Key Documents Produced by Integration Authorities
The information below gives you an overview of some of the key documents that explain the role, remit and purpose of the new Integration Authorities:
The Integration Authority is responsible for the effective planning and delivery of the functions delegated to it. The operational arrangements that assure this are set out within the Integration Scheme.
Core information contained in Integration Schemes
- Integration model being adopted
- Vision for achieving the national outcomes for health and wellbeing
- Functions being delegated
- Who was consulted and how
- Governance arrangements (for voting members)
- Performance reporting arrangements (including timescale for agreeing targets, measures and reporting arrangements)
- Financial arrangements: –
- How budgets will be set (initially and in the future), and
- The financial management and monitoring arrangements, including the arrangements for managing underspend or overspend; the content and frequency of IJB reports; and process for preparing the annual accounts and financial elements of the strategic plan.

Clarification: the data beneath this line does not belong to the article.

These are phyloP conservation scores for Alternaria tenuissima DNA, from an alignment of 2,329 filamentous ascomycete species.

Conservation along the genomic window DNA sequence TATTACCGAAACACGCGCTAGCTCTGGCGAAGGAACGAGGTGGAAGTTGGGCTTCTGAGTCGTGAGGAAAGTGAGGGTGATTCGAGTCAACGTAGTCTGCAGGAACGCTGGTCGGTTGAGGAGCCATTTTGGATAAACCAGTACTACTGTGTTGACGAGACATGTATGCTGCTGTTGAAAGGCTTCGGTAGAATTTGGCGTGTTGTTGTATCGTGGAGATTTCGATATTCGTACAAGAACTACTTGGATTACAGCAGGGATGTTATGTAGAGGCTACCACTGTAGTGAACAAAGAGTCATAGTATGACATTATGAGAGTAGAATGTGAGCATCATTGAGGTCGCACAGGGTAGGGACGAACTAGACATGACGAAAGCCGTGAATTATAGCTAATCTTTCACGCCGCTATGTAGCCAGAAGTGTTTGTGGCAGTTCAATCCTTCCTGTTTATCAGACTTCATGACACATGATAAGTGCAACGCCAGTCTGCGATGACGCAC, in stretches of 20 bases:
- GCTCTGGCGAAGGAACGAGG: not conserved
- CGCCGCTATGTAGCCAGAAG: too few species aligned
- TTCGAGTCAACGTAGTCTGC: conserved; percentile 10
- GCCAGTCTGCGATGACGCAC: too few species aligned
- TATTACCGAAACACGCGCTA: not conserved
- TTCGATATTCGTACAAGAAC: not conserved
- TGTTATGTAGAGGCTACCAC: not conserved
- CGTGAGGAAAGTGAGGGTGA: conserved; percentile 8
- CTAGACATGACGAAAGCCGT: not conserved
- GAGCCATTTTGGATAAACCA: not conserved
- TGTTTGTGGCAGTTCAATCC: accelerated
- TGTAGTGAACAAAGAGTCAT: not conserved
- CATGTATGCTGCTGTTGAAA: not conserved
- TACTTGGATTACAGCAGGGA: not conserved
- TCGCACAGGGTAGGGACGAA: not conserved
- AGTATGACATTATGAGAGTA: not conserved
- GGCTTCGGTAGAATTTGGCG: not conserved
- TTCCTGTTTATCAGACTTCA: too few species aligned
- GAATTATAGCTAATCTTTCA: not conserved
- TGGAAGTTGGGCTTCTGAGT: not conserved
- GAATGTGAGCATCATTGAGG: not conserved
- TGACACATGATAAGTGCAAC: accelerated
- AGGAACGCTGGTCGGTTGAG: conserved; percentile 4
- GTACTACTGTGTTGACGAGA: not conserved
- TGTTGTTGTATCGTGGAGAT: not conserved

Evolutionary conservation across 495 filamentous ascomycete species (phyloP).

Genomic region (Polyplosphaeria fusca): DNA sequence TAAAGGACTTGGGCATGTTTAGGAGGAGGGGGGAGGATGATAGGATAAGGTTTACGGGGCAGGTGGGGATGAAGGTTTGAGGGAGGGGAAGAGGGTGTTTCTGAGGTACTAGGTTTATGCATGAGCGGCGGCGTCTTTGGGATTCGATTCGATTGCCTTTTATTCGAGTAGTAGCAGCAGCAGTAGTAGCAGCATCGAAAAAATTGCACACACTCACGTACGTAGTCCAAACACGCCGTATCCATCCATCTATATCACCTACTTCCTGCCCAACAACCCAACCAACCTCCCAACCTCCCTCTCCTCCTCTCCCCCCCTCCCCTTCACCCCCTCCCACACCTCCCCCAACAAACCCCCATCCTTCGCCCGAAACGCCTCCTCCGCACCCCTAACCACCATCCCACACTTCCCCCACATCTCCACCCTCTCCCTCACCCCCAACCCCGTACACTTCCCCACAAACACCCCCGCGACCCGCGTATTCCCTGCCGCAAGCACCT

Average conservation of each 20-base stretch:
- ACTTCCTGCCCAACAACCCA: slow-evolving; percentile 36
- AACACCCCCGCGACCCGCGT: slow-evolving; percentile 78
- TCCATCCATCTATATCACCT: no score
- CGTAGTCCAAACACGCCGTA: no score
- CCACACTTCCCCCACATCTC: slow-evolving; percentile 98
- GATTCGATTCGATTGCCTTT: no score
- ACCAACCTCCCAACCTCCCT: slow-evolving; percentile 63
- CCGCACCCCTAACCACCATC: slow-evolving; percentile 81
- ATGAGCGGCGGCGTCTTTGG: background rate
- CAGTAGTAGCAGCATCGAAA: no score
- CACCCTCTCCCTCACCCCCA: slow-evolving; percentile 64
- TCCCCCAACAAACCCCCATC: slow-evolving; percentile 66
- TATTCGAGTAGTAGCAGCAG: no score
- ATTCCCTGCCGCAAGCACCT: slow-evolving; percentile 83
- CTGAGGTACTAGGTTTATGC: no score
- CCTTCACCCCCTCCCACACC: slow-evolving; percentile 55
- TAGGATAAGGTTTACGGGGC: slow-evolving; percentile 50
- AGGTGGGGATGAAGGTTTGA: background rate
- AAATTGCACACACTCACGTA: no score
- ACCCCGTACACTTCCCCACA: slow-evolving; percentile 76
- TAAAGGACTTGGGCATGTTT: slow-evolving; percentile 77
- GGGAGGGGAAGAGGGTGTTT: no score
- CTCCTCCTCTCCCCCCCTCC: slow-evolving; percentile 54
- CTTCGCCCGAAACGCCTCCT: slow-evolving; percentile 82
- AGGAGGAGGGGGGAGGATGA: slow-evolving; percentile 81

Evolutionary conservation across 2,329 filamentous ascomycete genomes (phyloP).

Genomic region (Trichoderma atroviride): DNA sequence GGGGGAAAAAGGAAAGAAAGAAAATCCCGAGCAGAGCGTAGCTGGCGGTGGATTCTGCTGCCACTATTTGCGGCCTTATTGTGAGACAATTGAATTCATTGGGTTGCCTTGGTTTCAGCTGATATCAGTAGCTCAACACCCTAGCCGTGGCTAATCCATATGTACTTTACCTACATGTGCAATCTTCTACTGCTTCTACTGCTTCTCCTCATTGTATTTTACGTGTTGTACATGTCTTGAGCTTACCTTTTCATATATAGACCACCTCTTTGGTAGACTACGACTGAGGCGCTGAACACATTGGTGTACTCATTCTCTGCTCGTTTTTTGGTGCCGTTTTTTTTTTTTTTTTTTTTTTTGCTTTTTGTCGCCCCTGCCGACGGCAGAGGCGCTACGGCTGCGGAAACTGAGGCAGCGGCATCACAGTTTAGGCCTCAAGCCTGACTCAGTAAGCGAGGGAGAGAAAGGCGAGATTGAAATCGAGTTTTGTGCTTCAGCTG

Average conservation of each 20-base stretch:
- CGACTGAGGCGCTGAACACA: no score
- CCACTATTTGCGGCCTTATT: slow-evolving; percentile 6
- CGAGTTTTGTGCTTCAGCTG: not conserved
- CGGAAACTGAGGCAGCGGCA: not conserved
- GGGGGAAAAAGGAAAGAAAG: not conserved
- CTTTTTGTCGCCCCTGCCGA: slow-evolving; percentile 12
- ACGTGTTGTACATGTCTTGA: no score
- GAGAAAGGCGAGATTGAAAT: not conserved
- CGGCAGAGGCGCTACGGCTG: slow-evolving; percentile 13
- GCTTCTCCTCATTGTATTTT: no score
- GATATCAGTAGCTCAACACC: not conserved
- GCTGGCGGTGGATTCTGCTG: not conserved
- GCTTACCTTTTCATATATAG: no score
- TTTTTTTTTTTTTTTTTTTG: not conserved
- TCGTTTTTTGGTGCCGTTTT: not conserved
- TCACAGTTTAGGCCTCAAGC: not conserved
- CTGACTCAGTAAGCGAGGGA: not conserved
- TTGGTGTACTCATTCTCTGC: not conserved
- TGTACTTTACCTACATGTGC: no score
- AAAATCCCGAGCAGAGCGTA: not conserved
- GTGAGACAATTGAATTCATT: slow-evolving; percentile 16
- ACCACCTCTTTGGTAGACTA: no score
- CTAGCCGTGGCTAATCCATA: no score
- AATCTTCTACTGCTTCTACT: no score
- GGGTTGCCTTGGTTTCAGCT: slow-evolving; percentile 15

- Workforce & Organisational Development Strategies – how these will be developed, including the timescale
- Participation and Engagement Strategy – how this will be developed, including the timescale
- Complaints process
- Information sharing agreement – how this will be developed and implemented, including the timescale
- How the Integration Joint Board (IJB) will consider the potential impact of its Strategic Plan on the Strategic Plans of other integration authorities
- Clinical and care governance arrangements
- The responsibilities of and line management arrangements for the Chief Officer
- Shared risk management strategy – how this will be developed and implemented, including the timescale
- How disputes between the Health Board and Local Authority will be resolved